Bill Clinton boosts Obama in new TV ad in Nevada


Former President Bill Clinton's popularity is peaking -- and just in time to give Democrats an election-year boost.

Clinton is starring in a new TV ad in Nevada (video below) that promotes President Barack Obama's re-election, saying he's the "clear choice" over his GOP challenger Mitt Romney.

"This election to me is about which candidate is more likely to return us to full employment," Clinton says in the ad, where he speaks directly into the camera.

The ad, released Thursday, is the first time Obama is using Clinton in a 2012 campaign commercial, capitalizing on the former president's cross-over appeal. The 30-second spot also is airing in seven other battleground states besides Nevada, including New Hampshire, Virginia, North Carolina, Florida, Ohio, Iowa and Colorado.

A recent Gallup poll in June found Clinton's popularity matching his record high of 66 percent among Americans surveyed nationwide. Clinton first enjoyed a 66 percent favorability rating when he was inaugurated in January of 1993 as the man from Hope, Arkansas, who defeated a sitting GOP president, George H.W. Bush. Clinton served two four-year terms.

Clinton enjoys broad support across the board -- from most Democrats, two-thirds of independents and even about four out of 10 Republicans, Gallup found.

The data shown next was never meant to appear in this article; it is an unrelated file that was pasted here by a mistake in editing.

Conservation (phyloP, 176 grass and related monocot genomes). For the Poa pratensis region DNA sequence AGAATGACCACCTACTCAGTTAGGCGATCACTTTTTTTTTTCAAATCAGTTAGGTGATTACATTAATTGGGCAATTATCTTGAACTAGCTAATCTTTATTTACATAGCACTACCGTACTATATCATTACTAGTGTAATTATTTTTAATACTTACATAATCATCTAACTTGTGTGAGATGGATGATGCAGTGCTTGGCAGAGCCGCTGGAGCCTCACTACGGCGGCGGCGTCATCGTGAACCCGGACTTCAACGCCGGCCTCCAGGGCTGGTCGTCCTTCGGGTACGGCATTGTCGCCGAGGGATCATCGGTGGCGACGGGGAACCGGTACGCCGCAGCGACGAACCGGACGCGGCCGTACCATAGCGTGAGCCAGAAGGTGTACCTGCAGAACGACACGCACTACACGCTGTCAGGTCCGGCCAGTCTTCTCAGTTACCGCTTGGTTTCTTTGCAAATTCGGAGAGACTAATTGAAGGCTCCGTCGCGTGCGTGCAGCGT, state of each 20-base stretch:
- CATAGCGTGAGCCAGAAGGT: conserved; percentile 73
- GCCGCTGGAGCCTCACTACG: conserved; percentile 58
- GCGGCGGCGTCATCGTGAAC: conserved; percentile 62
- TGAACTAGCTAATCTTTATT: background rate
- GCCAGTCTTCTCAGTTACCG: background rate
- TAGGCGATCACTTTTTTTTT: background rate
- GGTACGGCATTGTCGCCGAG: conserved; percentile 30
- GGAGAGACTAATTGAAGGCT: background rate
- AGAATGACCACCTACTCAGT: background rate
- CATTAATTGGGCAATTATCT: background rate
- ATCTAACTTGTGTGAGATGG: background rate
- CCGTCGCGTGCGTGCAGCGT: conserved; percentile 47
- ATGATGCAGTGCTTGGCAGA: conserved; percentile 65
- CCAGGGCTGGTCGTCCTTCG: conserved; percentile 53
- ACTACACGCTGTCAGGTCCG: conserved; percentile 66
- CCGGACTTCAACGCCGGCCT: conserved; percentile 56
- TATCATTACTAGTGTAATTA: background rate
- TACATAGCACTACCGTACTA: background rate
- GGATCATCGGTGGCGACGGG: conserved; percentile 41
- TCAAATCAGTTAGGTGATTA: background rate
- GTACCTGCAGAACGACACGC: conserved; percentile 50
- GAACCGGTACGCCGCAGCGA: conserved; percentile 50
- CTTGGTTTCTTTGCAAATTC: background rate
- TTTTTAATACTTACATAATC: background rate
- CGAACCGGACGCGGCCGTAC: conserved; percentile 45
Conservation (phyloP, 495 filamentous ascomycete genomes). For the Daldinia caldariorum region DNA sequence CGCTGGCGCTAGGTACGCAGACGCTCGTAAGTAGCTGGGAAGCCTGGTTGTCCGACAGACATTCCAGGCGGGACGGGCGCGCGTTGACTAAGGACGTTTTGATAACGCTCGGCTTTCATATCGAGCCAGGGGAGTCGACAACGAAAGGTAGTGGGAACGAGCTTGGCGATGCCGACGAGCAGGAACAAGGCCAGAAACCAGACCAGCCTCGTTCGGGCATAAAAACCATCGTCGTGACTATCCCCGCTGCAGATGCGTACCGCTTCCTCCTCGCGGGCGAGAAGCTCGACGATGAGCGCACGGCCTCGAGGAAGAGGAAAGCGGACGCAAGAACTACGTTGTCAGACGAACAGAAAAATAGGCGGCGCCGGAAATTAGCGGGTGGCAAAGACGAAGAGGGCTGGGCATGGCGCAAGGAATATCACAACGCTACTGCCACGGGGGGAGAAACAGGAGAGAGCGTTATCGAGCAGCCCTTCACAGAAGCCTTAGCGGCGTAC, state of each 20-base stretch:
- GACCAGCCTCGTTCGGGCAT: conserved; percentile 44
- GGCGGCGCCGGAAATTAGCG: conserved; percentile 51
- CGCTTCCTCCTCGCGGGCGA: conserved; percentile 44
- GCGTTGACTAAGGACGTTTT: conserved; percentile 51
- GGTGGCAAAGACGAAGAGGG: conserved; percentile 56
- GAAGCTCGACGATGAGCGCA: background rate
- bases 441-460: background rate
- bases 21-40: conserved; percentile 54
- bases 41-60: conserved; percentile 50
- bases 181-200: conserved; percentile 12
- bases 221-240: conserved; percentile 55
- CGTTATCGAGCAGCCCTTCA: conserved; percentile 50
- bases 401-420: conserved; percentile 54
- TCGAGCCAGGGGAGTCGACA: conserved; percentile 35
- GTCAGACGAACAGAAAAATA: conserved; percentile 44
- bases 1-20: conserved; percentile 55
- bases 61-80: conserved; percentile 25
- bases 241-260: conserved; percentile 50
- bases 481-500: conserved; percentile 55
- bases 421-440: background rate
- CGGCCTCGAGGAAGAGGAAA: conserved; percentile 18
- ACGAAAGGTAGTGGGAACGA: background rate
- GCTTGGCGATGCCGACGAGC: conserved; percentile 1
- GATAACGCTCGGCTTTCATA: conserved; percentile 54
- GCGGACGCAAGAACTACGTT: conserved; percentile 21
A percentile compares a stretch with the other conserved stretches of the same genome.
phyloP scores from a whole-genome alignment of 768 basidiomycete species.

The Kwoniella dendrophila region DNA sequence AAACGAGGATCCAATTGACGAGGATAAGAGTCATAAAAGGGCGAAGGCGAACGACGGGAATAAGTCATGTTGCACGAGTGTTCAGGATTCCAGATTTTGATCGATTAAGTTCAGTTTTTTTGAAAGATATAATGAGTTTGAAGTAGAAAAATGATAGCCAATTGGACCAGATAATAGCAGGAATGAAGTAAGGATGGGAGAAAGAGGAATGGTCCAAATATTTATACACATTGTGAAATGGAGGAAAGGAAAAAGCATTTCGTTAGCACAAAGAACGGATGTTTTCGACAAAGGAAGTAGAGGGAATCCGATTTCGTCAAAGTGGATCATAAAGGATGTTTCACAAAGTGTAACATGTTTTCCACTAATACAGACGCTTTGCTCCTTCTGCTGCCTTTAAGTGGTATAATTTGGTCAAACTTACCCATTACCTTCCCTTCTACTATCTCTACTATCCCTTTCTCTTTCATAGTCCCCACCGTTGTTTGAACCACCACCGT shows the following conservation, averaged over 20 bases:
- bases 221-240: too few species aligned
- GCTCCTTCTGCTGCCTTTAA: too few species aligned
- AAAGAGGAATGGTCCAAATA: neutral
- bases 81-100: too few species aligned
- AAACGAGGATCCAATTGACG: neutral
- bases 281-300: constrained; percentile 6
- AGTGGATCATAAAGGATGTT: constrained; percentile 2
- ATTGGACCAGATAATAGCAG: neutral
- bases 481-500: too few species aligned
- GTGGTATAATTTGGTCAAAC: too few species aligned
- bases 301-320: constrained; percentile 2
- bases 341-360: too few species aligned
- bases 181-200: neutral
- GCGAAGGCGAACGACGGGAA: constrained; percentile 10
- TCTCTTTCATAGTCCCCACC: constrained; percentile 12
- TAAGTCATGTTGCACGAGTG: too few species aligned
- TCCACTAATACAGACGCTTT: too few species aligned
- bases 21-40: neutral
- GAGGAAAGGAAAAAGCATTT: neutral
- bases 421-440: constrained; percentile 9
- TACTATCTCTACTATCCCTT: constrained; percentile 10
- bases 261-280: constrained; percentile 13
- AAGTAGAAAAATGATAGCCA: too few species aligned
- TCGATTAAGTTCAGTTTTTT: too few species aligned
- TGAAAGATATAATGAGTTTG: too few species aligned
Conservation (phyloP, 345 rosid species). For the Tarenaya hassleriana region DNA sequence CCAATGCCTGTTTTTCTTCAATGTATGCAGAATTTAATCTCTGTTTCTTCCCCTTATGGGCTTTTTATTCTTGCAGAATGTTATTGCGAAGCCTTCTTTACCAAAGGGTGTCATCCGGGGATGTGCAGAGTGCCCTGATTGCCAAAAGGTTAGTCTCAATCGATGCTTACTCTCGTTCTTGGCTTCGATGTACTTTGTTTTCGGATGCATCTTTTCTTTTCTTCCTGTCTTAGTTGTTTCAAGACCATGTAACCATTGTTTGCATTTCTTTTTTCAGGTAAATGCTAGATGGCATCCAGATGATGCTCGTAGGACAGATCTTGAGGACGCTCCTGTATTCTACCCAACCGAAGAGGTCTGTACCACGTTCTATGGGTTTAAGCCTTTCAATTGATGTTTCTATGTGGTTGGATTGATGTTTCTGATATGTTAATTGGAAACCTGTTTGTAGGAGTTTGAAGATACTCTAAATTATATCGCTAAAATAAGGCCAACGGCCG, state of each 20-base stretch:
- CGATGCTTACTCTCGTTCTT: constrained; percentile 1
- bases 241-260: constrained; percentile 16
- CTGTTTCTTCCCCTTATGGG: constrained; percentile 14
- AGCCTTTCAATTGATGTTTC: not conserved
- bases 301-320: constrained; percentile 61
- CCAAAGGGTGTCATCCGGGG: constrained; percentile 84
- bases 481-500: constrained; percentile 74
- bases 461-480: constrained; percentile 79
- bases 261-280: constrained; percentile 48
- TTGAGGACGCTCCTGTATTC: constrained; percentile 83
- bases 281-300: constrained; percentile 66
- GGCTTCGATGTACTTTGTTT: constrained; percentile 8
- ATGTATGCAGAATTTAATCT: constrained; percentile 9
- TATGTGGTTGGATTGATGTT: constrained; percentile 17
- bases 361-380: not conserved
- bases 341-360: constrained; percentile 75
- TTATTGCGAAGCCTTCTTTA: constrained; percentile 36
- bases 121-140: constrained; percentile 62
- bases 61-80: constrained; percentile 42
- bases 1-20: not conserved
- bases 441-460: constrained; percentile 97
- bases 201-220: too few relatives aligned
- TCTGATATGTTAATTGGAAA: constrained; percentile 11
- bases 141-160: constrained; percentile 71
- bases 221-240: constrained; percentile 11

In the new ad, Clinton criticized Republicans -- without using Romney's name -- for wanting to return to GOP policies he said helped tank the economy before Obama took office in 2009.

"The Republican plan is to cut more taxes on upper income people and go back to deregulation," Clinton says. "That’s what got us in trouble in the first place."

Clinton said he agrees with Obama's governing philosophy of helping the middle class, something the former president said he did with much economic success during the 1990s.

"President Obama has a plan to rebuild America from the ground up, investing in innovation, education and job training," Clinton says in the ad. "It only works if there is a strong middle class. That’s what happened when I was president. We need to keep going with his plan."

Four years ago, Clinton and his wife helped Obama win the White House after the former U.S. senator from Illinois defeated Hillary Clinton in the Democratic primary. Mrs. Clinton is now secretary of state while the former president is reprising his role as promoter-in-chief for Obama. Clinton is scheduled to introduce Obama at the upcoming Democratic National Convention in Charlotte, N.C., too.